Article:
If one genre looks particularly lackluster this season, it's comedy (nonaction division). The big entries all reek of staleness: Doctor Dolittle 2, with Eddie Murphy; Scary Movie 2, a hastily assembled sequel to last year's surprise low-budget hit, with a pack of Wayanses on both sides of the camera; American Pie 2, another, only slightly less hastily assembled sequel; and The Princess Diaries, a Disney production that is one of (so far) only two G-rated films this summer. (The other is the recently opened animated Trumpet of the Swan.)
Maybe some of the smaller comedies will save the day and provide the delight people hope for when they go to the movies. After only acting in Saving Private Ryan and 15 Minutes, Edward Burns (The Brothers McMullen) returns to directing with the romantic comedy Sidewalks of New York. America's longest-running comedy auteur, Woody Allen, has The Curse of the Jade Scorpion, a period film noir spoof; it sounds like Woody going strictly for laughs, which is always promising. Writer, director, and actor Kevin Smith shows up with Jay and Silent Bob Strike Back, apparently the final chapter in the series that started with Clerks and continued with Mallrats and Chasing Amy. And John Cusack and Kate Beckinsale try to recapture lost love in Serendipity, from the extremely eccentric director Peter Chelsom (Town and Country).
The dearth of G-rated films is baffling and may be troubling for parents. In addition to the two family films mentioned above, there are a number of animated features almost all of which have PG ratings -- even though the genre is usually directed at children. DreamWorks' computer-animated Shrek, which opened May 18, will soon be followed by Disney's nonmusical action cartoon Atlantis: The Lost Empire. Cats & Dogs (not yet rated) is a droll-looking animated/live-action hybrid from Warner Bros. Sony will release Japanese director Hironobu Sakaguchi's Final Fantasy: The Spirits Within (PG-13), adapted from his own series of video games. And Warner shows up with a second animated/live-action feature, the Farrelly brothers' Osmosis Jones, with Chris Rock, David Hyde Pierce, and Laurence Fishburne providing the voices for a white blood cell and a cold capsule and the lethal virus they're battling within the body of a flesh-and-blood Bill Murray.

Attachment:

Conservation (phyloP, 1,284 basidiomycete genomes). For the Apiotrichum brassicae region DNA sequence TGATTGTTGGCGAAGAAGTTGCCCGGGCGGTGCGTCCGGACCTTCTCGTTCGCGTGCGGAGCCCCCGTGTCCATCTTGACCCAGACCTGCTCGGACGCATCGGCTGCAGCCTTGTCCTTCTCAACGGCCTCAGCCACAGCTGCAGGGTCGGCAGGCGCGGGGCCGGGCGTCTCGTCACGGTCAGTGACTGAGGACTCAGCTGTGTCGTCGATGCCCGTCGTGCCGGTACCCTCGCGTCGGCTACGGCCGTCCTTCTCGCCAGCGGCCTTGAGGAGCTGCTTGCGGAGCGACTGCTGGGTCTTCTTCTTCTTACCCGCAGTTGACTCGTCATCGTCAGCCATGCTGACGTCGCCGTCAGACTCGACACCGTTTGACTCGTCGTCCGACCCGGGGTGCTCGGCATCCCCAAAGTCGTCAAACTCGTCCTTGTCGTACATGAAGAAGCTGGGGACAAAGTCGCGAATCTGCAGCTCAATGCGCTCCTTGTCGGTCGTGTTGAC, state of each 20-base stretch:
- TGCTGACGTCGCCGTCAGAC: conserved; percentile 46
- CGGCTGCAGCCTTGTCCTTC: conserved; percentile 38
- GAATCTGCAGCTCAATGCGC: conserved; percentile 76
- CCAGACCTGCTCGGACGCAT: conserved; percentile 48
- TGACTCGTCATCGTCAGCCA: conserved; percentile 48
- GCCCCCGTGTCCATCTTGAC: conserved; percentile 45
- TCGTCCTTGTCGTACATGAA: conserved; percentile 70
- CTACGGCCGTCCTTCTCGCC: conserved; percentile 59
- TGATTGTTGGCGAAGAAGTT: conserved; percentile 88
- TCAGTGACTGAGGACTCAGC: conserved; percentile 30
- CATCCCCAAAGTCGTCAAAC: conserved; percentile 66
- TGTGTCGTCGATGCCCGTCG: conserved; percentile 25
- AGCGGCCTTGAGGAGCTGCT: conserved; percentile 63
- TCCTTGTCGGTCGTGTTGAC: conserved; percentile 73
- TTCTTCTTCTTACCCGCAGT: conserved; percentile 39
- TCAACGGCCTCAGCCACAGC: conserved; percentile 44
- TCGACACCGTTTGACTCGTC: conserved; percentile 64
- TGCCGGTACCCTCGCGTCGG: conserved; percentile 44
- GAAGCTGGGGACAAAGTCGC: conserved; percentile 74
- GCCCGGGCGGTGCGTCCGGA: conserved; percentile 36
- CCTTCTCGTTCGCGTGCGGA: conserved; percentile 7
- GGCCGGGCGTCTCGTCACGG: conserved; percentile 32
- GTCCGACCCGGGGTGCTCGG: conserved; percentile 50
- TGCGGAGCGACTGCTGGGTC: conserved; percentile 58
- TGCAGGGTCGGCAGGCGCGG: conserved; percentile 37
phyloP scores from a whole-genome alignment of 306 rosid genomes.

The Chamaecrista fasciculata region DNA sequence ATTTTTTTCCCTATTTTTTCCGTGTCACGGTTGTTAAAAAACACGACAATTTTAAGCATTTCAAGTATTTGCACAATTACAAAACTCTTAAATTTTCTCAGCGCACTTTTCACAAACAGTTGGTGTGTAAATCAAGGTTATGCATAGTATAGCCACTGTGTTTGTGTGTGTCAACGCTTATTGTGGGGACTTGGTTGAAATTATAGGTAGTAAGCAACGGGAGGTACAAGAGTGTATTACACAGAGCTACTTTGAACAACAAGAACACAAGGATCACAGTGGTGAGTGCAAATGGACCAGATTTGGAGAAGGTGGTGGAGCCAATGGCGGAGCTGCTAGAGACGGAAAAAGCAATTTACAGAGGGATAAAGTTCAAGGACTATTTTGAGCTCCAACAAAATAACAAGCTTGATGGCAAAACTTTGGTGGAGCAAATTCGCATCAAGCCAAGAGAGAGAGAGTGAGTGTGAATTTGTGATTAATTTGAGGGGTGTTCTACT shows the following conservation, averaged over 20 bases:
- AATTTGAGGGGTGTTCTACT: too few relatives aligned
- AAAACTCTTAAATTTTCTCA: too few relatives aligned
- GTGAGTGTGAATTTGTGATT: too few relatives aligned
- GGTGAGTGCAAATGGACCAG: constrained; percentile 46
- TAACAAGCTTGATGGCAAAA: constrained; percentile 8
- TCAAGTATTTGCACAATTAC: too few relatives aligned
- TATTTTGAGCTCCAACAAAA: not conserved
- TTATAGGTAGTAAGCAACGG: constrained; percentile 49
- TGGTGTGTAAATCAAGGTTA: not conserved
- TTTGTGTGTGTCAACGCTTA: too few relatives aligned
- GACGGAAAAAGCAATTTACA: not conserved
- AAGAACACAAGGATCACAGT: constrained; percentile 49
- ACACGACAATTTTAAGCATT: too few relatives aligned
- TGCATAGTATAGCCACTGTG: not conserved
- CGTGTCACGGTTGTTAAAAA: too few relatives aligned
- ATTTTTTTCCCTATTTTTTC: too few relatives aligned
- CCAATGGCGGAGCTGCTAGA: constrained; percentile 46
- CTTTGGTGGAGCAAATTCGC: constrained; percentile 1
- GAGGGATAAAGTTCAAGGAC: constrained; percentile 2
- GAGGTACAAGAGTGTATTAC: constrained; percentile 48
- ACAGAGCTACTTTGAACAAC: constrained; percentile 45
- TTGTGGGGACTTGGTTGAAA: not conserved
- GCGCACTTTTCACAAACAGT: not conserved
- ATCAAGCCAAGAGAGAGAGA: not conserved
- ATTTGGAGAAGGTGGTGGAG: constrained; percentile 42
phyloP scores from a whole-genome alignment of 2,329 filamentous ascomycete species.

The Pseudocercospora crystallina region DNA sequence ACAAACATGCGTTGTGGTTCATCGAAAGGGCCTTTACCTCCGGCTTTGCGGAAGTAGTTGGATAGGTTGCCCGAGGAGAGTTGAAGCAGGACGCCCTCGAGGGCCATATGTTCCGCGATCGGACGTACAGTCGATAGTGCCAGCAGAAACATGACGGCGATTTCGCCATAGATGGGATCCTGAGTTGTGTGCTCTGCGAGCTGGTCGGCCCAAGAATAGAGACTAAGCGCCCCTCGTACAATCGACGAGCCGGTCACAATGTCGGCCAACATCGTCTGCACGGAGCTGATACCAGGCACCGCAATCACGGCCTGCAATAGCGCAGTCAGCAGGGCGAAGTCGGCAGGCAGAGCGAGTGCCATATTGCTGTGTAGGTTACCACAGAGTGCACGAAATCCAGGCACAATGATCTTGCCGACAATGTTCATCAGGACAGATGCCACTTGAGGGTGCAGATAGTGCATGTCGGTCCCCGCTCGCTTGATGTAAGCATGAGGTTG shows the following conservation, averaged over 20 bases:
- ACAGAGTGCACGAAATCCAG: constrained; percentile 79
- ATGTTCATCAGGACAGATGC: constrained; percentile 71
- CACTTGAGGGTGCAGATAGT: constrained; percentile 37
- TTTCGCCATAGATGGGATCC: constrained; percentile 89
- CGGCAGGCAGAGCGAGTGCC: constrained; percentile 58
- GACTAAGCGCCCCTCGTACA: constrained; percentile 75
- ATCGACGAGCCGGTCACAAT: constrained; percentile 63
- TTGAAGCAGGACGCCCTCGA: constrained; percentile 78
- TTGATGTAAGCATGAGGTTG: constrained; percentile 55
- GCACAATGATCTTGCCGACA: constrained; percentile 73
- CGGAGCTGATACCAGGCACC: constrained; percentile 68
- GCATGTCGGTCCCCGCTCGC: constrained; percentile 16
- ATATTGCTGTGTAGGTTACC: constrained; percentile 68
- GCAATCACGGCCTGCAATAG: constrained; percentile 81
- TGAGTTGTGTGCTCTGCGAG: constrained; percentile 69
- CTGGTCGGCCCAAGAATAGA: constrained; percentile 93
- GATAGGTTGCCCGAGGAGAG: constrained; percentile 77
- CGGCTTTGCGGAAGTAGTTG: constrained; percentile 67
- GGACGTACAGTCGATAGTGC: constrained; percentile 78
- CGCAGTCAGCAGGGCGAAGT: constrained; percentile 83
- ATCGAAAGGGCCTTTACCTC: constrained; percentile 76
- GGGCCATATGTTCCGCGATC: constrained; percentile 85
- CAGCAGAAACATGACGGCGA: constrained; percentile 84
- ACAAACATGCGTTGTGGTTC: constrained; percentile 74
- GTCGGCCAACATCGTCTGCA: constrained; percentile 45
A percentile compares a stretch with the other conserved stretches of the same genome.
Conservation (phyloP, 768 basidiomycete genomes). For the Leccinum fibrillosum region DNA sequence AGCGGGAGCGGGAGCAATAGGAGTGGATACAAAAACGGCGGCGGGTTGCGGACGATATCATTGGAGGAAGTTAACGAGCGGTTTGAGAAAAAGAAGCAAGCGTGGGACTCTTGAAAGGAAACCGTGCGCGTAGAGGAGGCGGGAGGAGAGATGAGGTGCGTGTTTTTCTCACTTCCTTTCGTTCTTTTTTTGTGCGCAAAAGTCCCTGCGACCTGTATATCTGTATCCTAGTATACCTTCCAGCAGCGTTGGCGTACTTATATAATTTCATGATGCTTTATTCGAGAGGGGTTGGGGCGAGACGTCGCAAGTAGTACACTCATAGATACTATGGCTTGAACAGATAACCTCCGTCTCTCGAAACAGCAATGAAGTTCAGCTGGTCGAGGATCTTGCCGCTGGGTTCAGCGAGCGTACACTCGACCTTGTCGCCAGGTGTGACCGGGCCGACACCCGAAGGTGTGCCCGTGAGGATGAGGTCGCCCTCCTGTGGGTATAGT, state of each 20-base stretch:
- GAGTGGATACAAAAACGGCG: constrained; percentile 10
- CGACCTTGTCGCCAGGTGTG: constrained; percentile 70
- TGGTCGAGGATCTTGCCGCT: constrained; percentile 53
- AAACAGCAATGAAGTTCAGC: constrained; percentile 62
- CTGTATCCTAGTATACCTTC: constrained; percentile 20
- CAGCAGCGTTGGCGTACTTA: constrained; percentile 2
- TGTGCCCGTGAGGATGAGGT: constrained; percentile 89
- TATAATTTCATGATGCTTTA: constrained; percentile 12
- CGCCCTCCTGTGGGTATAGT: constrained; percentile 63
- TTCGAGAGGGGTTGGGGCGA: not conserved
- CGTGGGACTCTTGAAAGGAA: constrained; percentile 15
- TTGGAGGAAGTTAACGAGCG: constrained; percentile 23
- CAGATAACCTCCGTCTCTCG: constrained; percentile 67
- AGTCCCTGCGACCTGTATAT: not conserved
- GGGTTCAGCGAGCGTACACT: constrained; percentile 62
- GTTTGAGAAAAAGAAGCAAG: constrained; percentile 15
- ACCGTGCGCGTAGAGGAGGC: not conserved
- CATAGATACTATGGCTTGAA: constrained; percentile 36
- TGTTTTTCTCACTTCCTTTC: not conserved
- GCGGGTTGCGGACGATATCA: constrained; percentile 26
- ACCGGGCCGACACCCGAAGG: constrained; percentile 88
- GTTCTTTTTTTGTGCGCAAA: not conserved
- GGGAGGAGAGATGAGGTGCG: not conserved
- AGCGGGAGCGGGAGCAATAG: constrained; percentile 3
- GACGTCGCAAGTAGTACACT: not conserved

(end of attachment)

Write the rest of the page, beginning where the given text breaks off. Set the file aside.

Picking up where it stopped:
The rest of the summer schedule is dominated even more than usual by action of every stripe. There's car action ( The Fast and the Furious), caper action (Swordfish and The Score), and even arty British caper action (Sexy Beast, with a truly terrifying performance from Ben Kingsley.) Sci-fi action shows up in two late entries: Rollerball, a futuristic Roller Derby picture with Chris Klein, Jean Reno, and LL Cool J, and John Carpenter's Ghosts of Mars, which has Natasha Henstridge and Ice Cube on Mars, circa 2025. The late August dates for these two suggest a lack of studio confidence, but you can't rule a movie out until you've actually seen it for yourself. Also on the sci-fi front is Evolution, a hybrid comedy-action film with David Duchovny and Orlando Jones.
Advance word is that Tomb Raider, with Angelina Jolie as video-game heroine Lara Croft, is an Indiana Jones knockoff filled with the same sort of over-the-top, Hong Kong-style stunt work that helped make Charlie's Angels a hit. A similar type of action -- though presumably a little more realistic -- will doubtless be in evidence in two vehicles for transplanted Hong Kong stars. In Kiss of the Dragon, Jet Li kicks butt as a Chinese spy on the run. Then, a few weeks later, Jackie Chan and Chris Tucker return in Rush Hour 2, with Crouching Tiger cutie Zhang Ziyi added to the mix. A different sort of foreign action can be sampled in Brother, the first English-language production of Japanese hard-boiled auteur Takeshi Kitano, who stars as a yakuza trying to set up a new life of crime in Los Angeles.
Finally, there is always one absolutely weird, impossible-to-call shot in the lineup, and this year it's Moulin Rouge, set in Paris circa 1900 and featuring the great pop songs of the 20th Century, from Rodgers and Hammerstein to Lennon and McCartney, from Sting to Elton John, Dolly Parton to David Bowie. (See "Short Cuts.") Moulin Rouge sounds so strange that -- just maybe, possibly -- it could work.